The concluding section summarises and reflects on the findings. They demonstrate that the involvement of a future committee in national-level anticipatory governance system can: (1) enhance future-regarding policy input by broadening and consolidating a national “foresight ecosystem”; (2) increase transparency and accountability of governmental future-regarding strategies; and (3) enhance the democratic legitimacy of future-orientated policymaking by bringing ordinary citizens closer to it via inclusive hearings and other practices. Overall, the study suggests that although a parliamentary future committee is not a “magic lever” that independently and automatically can lengthen political time perspectives, through distinct mechanisms it can become politically effective and, at a minimum, it can form a necessary part of a democratically sustainable national-level democratic foresight system.

II. Why parliamentary involvement in anticipatory governance should matter

Recently, several scholars have advocated for active participation of parliaments in national foresight work, as this would enhance the democratic legitimacy of anticipatory governance that governmental expert-driven foresight processes easily endanger.Footnote 8 We are therefore not the first to highlight the potential contribution of legislatures to national-level strategic foresight work. However, although existing research has largely focused on more theoretical and conceptual discussions of the potential general democratic contributions of these relatively new and novel institutional innovations, our empirically informed examination focuses on more detailed effects of parliamentary future organs (ie mechanisms through which they could impact policymaking). Considering the generally change-resistant nature of legislatures, our approach is likely to reflect the institutional realities of the near future better than models based on mere theoretical-normative reflection.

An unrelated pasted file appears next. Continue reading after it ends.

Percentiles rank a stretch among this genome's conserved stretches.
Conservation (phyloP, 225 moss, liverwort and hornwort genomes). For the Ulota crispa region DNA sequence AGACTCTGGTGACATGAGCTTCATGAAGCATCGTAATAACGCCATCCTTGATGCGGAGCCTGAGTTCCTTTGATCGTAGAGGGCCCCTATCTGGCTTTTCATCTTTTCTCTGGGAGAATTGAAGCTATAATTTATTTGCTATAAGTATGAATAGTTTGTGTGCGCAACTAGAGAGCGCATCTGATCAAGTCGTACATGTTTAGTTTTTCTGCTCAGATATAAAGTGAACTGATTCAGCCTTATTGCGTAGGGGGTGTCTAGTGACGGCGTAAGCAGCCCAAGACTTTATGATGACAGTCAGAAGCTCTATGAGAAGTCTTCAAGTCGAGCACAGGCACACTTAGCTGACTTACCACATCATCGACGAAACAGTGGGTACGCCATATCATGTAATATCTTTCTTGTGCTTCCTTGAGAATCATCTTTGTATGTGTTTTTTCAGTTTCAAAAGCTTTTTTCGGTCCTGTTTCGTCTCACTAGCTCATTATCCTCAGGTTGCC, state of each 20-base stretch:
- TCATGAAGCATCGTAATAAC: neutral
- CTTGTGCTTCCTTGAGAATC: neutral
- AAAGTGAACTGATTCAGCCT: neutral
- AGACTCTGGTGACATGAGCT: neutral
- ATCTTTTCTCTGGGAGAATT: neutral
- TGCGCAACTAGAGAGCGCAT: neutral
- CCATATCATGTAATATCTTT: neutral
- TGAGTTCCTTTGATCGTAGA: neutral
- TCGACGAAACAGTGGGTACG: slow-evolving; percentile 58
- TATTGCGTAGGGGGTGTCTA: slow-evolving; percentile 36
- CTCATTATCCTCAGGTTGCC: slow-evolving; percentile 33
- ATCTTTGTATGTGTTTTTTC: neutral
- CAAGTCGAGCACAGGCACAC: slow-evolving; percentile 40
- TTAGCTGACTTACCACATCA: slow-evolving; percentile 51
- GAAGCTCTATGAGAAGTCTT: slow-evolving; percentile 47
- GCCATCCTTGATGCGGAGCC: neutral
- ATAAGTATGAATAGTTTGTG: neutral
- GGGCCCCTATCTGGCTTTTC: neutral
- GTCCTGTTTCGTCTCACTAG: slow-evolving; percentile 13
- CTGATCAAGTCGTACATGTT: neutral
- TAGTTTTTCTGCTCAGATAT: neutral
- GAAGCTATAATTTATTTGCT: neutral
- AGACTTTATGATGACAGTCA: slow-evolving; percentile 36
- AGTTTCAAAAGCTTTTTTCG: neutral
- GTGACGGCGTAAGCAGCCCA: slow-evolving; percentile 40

Still, our discussion must begin with acknowledging existing research because, in addition to normative ambitions, it describes some general mechanisms through which parliamentary foresight could impact the future-sensitivity of democracy. We use this insight as a broad analytical frame that focuses and structures our more detailed empirical examination. The first general idea of how parliaments could impact future-regarding policymaking can be deduced from the comprehensive studies of Boston that chart all existing and conceptualised institutions for future-regarding governance.Footnote 9 Drawing on the Finnish case, Boston has emphasised the capacity of parliamentary future organs to raise and keep future issues on the agenda via their institutionalised reporting mechanisms. As Boston notes, although such reports may not directly impact policies, with such institutions in place policymakers at least cannot prevent long-term visions from surfacing from time to time and gaining some public exposure. Parliamentary future committees could thus contribute to the agenda-setting side of politics.